Kunikida Doppo Criticism - Essay

David Chibbett (essay head 1983)

(Twentieth-Century Literary Criticism)

SOURCE: An introduction to Kunikida Doppo's River Mist and Other Stories, translated by David G. Chibbett, Paul Norbury Publications Limited, 1983, pp. ix-xxx.

[In the following introduction to his translation of Doppo’s River Mist and Other Stories, Chibbett employs Doppo's letters and autobiographical writings to discuss the author's life and works.]

Very little is known about the early life of Kunikida Doppo,1 his date of birth and even his parentage being matters of some controversy. Such information as exists is mostly in the form of reminiscences of childhood contemporaries sought out for publication after Doppo's death and consequently not altogether reliable. According to the most widely accepted tradition, Doppo was born on 30 August, 1871, in the small town of Chōshi in Chiba Prefecture where the Tone river flows out into the Pacific Ocean. His mother, Man-ko, came from the Awaji family who were tradesmen in Chōshi, and she had been married once before she met Doppo's father, Kunikida Sempachi.

It is on the fact of this previous marriage that doubts about Doppo's paternity rest.2 The name of Man-ko's first husband is given in the Awaji family register simply as Masajirō (a given-name, not a surname), and in recent years a body of Japanese scholarly opinion, led by Sakamoto Hiroshi, has insisted that this man was Doppo's real father. Naturally this theory has thrown into question the validity of Doppo's traditionally accepted birth date and opinions have varied by as much as two years.

Whatever the truth of Doppo's paternity, and it will probably never be known for certain, such matters are of less importance in determining the pattern of Doppo's life than is the background in which he grew up. It is the environment which shapes the man. Although his mother's ancestry was not particularly distinguished, his father, Sempachi, was a samurai retainer of the Wakizaka family, feudal lords of Harima fief in modern Hyōgō Prefecture. In earlier days when the feudal system had still been in operation, his was a position of considerable wealth, status and power. But after the Meiji Restoration in 1868, the Japanese government embarked on the process of shaping the country along western lines, and one of its earliest reforms was the abolition of the very system on the basis of which men like Sempachi held their positions.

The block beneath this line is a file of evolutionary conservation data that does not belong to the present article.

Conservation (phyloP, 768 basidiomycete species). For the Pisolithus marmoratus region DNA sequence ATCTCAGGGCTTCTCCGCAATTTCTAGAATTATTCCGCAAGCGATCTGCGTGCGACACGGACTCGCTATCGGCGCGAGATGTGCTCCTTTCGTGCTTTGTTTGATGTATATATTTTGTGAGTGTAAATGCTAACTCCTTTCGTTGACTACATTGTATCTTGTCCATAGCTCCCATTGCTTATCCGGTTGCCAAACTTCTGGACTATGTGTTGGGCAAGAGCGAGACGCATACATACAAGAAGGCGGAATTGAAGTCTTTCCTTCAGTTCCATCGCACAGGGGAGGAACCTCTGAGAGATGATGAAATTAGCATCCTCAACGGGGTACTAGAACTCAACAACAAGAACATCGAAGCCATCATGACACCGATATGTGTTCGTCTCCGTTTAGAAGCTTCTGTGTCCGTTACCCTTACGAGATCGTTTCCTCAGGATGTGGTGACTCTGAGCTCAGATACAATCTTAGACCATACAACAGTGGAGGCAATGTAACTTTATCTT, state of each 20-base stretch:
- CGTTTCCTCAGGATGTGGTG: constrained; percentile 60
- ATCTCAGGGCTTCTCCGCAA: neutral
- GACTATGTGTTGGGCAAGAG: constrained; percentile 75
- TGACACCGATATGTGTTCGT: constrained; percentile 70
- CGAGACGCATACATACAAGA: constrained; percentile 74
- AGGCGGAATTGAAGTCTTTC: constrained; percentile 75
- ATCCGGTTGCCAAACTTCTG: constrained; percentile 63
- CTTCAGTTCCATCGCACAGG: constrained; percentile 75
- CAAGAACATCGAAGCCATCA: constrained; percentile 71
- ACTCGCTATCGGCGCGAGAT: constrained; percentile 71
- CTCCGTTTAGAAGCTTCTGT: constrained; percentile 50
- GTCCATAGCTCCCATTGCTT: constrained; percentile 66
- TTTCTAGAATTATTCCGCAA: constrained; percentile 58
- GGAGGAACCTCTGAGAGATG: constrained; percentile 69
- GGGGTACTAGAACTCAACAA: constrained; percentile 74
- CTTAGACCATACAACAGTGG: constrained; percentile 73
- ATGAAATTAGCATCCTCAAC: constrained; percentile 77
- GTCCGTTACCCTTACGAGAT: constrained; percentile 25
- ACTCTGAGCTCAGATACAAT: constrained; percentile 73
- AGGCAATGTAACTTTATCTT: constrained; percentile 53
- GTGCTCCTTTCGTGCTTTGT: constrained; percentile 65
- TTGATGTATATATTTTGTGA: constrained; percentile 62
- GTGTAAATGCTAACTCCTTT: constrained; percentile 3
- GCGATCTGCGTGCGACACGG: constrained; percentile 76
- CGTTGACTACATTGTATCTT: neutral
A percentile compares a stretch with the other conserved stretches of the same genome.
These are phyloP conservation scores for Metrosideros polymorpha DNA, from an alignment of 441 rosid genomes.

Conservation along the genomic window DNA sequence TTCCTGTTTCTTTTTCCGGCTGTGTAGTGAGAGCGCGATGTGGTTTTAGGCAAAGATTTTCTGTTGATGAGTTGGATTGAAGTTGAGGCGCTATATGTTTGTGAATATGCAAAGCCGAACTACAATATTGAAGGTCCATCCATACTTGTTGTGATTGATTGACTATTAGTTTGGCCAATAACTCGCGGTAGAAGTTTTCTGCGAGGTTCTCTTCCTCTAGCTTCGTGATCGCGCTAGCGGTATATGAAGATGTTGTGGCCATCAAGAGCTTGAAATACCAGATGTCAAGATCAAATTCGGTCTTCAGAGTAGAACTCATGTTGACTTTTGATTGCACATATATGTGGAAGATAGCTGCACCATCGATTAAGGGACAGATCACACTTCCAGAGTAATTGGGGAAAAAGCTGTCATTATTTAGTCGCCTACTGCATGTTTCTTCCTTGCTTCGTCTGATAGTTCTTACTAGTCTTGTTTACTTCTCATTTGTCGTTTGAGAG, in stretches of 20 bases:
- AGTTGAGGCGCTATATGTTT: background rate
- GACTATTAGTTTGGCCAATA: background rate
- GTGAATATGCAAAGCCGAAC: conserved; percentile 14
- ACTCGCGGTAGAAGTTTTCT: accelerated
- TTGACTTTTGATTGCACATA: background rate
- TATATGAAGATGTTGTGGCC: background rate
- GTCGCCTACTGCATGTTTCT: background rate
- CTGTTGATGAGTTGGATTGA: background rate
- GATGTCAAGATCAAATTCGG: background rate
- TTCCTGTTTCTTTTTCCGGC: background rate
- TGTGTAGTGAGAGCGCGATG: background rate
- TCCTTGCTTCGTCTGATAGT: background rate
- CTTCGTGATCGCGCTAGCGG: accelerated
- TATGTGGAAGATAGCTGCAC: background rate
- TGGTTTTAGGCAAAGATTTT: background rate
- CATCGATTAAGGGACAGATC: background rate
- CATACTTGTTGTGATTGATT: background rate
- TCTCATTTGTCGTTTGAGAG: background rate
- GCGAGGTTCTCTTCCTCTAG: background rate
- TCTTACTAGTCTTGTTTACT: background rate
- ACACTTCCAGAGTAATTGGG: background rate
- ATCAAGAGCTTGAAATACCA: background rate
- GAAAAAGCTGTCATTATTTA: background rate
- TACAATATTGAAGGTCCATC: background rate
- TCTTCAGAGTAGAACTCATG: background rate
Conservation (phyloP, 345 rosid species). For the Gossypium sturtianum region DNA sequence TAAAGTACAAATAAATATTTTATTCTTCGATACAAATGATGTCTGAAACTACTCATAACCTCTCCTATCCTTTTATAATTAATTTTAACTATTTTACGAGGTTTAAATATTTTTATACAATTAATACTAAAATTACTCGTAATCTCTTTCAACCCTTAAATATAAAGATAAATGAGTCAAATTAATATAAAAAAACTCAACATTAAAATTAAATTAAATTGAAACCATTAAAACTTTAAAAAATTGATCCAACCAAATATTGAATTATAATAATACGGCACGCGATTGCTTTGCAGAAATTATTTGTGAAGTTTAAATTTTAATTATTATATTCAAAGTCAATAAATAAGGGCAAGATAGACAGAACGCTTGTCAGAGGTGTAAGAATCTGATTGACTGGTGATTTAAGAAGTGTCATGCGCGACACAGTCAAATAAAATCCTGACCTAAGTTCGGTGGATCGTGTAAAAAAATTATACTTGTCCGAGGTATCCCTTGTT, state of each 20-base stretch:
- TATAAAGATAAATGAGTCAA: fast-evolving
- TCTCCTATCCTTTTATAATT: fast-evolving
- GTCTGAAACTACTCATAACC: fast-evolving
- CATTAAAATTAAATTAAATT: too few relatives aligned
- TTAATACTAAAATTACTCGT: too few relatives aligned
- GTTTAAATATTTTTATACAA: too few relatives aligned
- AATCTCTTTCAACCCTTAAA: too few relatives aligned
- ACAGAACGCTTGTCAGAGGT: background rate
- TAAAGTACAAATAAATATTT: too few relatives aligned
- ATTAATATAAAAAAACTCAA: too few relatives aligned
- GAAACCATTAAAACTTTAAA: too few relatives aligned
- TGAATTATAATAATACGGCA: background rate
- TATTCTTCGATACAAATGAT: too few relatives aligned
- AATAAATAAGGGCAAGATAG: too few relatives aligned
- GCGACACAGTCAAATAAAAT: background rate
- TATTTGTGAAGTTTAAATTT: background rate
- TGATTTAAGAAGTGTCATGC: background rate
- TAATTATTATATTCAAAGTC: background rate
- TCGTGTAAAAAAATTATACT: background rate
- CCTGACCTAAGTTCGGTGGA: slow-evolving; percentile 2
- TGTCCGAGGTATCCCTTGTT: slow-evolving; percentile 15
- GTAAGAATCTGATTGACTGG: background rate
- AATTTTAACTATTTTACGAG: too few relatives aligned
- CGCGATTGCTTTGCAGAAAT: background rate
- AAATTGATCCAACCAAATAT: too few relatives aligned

In common with many thousands of other dispossessed samurai, Sempachi was forced to search for some other employment which he eventually found in 1875 when he was appointed as a minor official in the judiciary to serve in the Yamaguchi court in South western Honshū (the main island of Japan).

As an ex-samurai, Sempachi would have been reasonably well educated and aware of the importance of books and a good education. His family would also have been used to some wealth, although during Doppo's lifetime his father and mother seemed to have moved from one financial crisis to another, so that Doppo himself always had to work and struggle for advancement. However, financial considerations apart, Doppo was in no real sense disadvantaged by his background. For some years to come men of samurai descent were still widely respected in Japan and not a few prominent politicians and writers came from a similar class. By its very nature, Sempachi's employment on a court circuit involved many removals of residence and Doppo spent his earliest years travelling from town to town with his parents in Yamaguchi and Hiroshima Prefectures. However, in 1878 the family finally settled down in the village of Nishi(ki)mi3 in the Iwakuni district of Yamaguchi Prefecture, and Doppo entered the Nishi(ki)mi Junior School.

It is clear from what he subsequently wrote that the Iwakuni countryside made a profound impression on the young Doppo and he subsequently used it as the setting for his story “Kawagiri” (“River Mist”). Many years later he described this period in his life in the following terms:

‘I can never thank my parents enough for giving me the opportunity to grow up in the country. If I had gone with my parents to somewhere like Tokyo when I was seven years old, I should be a completely different person. I believe that … my heart would not have been capable of receiving and understanding the noble sentiments of poetry. As it was, I spent seven of the happiest years in my life roaming around the fields and hills near my home.’

These, however, are the reflections of maturity and any inference that Doppo was a dreamy and introspective child is negated by two facts. His childhood nickname was Garikame or ‘Scratcher’, given to him because of his habit of using his nails in fights, and, secondly, it is clear both from what he wrote about himself and from the ‘boy’ characters in his stories that he was addicted to playing at soldiers. Like Shōsaku in “The Self-Made Man,” his boyhood heroes were Napoleon and Hideyoshi.4 Fighting and playing at soldiers may be indications of imagination, but not of sensitivity. 1878, the year the family moved to Nishi(ki)mi, also saw the birth of Doppo's younger brother Shūji who was destined to be a stalwart companion to his elder brother, accompanying him on many of his journeys and even featuring, in a minor way, in some of Doppo's stories.